Kim Davis spent six days in jail for refusing to submit to a federal judge’s unconstitutional ruling ordering her to issue wedding licenses to same-sex couples.
Despite the constant bleating from the left about the “rule of law,” Kim Davis did not break any “law” whatsoever. A court “ruling” is not a “law.” It is, in the word found at the top of every Supreme Court decision, an “opinion.” The Supreme Court can issue an “opinion,” but only Congress can make a “law.”
Kim Davis’ critics flounder and flail every time they are asked the simple question: what law did Kim Davis break? When asked to cite the law that would justify her being handcuffed and locked up in a jail cell, opponents mumble and stumble and look at the floor. They have no answer because there is no answer.
What Mrs. Davis did was uphold the law. The Constitution itself is silent about marriage, which means the issue, according to the 10th Amendment, is left to the states. And Kentucky law is abundantly clear: only the union of one man and one woman is a constitutionally recognized marriage. Kentuckians put that definition in their state constitution with 75% of the vote.
Kim Davis went to jail for keeping the law, not for breaking it. The one violating the Constitution and the law here is the federal judge, David Bunning, who sent her to the slammer for keeping her oath of office.
Bunning transgressed Article VI of the Founders’ Constitution along the way. Article VI flatly prohibits the federal government from using a “religious test” as a condition for holding office. (The Founders permitted the states to use any kind of religious test they wanted, a topic for another day).
Judge Bunning, as a representative of the federal government, imposed a blatantly religious test on Kim Davis. He said, in essence, if you hold to a religious doctrine that homosexual marriage is contrary to God’s design, you cannot hold public office anytime, anywhere, in the United States of America. That is as flagrant a violation of the Constitution as is possible to imagine.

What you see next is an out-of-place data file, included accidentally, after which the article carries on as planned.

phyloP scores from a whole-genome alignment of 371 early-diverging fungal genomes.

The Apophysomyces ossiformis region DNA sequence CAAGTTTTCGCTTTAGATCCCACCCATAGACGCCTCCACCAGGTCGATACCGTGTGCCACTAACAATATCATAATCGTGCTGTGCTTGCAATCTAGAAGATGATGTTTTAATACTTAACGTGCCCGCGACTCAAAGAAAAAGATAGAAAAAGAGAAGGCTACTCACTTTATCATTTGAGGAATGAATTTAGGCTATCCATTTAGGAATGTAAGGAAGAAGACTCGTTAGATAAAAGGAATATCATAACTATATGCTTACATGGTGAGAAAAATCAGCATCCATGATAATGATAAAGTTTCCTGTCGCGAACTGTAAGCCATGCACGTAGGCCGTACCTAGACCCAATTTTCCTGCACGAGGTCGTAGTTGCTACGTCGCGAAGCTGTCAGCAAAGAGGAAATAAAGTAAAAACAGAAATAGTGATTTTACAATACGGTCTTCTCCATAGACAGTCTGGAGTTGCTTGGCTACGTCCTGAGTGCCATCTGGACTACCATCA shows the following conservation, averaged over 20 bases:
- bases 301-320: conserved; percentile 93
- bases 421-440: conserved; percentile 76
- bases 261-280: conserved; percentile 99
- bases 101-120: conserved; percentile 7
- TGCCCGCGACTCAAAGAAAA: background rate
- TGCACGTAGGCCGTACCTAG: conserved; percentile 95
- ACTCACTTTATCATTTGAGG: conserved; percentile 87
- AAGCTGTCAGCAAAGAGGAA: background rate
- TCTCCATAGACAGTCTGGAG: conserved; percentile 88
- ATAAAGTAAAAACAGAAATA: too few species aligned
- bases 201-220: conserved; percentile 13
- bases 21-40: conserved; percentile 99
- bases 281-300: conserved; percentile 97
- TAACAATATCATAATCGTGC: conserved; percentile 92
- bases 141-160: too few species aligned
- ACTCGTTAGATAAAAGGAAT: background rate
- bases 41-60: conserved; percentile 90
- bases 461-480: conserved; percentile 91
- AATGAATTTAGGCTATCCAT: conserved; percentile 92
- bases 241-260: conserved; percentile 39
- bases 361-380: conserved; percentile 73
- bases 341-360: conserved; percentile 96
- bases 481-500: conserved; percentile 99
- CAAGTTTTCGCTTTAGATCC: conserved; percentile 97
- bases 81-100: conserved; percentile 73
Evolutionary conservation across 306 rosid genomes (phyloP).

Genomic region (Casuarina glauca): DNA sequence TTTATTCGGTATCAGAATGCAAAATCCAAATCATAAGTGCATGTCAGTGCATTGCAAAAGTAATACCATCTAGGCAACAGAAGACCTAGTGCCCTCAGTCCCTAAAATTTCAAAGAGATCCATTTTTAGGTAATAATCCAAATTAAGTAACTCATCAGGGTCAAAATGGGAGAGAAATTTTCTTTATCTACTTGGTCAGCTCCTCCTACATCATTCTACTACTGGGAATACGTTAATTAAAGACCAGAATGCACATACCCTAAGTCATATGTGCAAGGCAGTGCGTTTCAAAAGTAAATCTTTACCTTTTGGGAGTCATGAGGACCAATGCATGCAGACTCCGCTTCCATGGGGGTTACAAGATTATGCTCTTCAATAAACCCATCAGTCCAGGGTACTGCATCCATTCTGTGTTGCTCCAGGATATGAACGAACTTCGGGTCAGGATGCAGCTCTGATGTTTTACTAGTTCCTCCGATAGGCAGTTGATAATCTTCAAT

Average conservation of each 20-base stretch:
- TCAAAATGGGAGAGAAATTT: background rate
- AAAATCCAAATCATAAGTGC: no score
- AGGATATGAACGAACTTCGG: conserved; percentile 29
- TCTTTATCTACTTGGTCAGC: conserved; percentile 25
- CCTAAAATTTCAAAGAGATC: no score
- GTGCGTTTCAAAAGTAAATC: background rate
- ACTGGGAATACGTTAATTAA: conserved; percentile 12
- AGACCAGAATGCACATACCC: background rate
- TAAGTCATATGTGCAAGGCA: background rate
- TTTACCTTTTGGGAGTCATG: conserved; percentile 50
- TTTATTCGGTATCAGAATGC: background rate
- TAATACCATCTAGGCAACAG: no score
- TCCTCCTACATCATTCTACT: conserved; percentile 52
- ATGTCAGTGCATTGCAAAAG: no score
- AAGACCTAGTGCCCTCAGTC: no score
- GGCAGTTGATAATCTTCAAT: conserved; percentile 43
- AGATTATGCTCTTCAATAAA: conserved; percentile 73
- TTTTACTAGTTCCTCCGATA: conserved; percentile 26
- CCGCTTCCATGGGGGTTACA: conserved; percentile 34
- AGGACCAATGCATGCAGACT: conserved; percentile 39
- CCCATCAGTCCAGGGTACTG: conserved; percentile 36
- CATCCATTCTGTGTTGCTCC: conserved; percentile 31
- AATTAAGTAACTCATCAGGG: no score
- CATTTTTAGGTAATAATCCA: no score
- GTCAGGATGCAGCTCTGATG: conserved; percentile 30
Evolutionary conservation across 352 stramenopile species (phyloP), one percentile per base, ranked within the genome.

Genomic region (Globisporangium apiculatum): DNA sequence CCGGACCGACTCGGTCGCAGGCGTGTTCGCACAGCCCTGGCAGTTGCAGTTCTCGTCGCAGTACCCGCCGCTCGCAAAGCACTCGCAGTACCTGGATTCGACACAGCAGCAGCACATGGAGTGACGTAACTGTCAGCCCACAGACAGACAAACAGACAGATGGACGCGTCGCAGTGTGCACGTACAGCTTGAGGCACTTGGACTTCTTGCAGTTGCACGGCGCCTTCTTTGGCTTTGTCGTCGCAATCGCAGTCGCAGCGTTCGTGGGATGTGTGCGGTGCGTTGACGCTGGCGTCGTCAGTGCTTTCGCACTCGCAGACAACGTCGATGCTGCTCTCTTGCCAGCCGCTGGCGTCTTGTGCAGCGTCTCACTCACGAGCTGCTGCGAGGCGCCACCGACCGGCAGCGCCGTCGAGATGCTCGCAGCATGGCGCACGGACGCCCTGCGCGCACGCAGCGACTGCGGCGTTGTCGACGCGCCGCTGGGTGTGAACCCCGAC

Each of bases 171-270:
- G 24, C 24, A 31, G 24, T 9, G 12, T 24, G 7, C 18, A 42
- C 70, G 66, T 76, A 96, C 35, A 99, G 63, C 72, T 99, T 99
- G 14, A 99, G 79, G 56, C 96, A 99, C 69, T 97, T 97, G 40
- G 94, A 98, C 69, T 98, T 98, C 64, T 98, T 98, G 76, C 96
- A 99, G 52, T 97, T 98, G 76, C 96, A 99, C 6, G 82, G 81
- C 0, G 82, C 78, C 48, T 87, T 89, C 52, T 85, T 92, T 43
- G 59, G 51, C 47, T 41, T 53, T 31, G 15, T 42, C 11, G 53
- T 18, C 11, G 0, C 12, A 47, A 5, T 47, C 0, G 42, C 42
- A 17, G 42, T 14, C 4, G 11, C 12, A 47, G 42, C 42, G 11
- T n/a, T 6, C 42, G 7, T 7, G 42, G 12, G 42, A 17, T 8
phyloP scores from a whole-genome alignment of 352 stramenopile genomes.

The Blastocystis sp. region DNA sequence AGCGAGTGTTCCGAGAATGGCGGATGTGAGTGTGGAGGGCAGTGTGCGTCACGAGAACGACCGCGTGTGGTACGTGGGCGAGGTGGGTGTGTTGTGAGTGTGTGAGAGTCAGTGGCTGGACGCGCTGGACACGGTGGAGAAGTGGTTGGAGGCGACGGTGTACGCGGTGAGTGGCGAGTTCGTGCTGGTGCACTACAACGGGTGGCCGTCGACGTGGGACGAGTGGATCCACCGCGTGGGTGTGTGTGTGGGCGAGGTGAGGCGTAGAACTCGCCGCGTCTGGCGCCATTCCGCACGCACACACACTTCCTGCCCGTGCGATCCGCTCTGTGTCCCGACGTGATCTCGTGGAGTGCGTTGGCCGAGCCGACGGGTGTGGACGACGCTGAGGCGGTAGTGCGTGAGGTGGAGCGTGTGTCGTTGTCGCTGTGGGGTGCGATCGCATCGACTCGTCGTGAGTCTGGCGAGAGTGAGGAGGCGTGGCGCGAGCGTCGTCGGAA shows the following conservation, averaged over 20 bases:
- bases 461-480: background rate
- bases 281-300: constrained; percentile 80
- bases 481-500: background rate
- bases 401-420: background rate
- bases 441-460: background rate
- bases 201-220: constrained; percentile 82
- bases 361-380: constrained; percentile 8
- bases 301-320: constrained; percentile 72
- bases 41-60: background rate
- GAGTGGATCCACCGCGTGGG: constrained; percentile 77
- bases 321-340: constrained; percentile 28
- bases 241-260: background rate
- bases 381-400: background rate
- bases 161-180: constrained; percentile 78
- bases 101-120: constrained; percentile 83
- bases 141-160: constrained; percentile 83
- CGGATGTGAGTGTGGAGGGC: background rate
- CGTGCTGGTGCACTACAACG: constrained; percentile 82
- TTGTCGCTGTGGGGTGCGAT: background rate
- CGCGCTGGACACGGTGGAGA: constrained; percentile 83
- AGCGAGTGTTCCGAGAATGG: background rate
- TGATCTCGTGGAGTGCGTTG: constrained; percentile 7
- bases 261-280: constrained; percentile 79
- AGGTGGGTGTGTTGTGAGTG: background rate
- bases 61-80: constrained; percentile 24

The upshot of all this is that if anyone is going to get punished in this whole affair, it should be the federal judge. According to the Founders’ Constitution, he is only allowed to hold office “during good behavior.” Well, shredding the very Constitution he took an oath to uphold is not only bad behavior, it is very bad behavior. There is every ground for removing him from office altogether.
Unfortunately, many well-meaning Christians have joined the chorus of those calling for Kim Davis to be punished for violating their utterly mistaken view of the “law.” And what these Christians, some of them even prominent leaders in the evangelical community, seem to forget is that biblical figures such as Esther and Daniel are treated as heroes of the faith today despite the fact that they broke explicit law. In point of fact, they are regarded as heroes because they broke the law, out of their higher obligation to follow the law of God.
Queen Esther approached the king on behalf of the Jewish people without an invitation despite the fact that, in her own words, “[I]f any man or woman goes to the king inside the inner court without being called, there is but one law--to be put to death” (Esther 4:11).
She broke the law by approaching the king without an invitation, and yet she is lionized by Christians everywhere for following a higher standard than the law of man. The Jews today still observe an annual feast in her honor.
And Daniel was incarcerated with man-eating lions for breaking an explicit and widely publicized law. An empire-wide edict was issued that no one was to pray to anyone but the king for 30 days. It was issued “according to the law of the Medes and Persians, which cannot be revoked” (Daniel 6:8). Even the king was bound by this law and threw Daniel to the lions though it tore him up to do so.
God came to Esther’s side and to Daniel’s. Both are regarded by Christ-followers everywhere in the world as champions of the faith, because they broke the law of man in order to obey the higher law of God.
Bottom line: if we honor Esther and Daniel for breaking the law, we should without question honor Kim Davis for keeping it.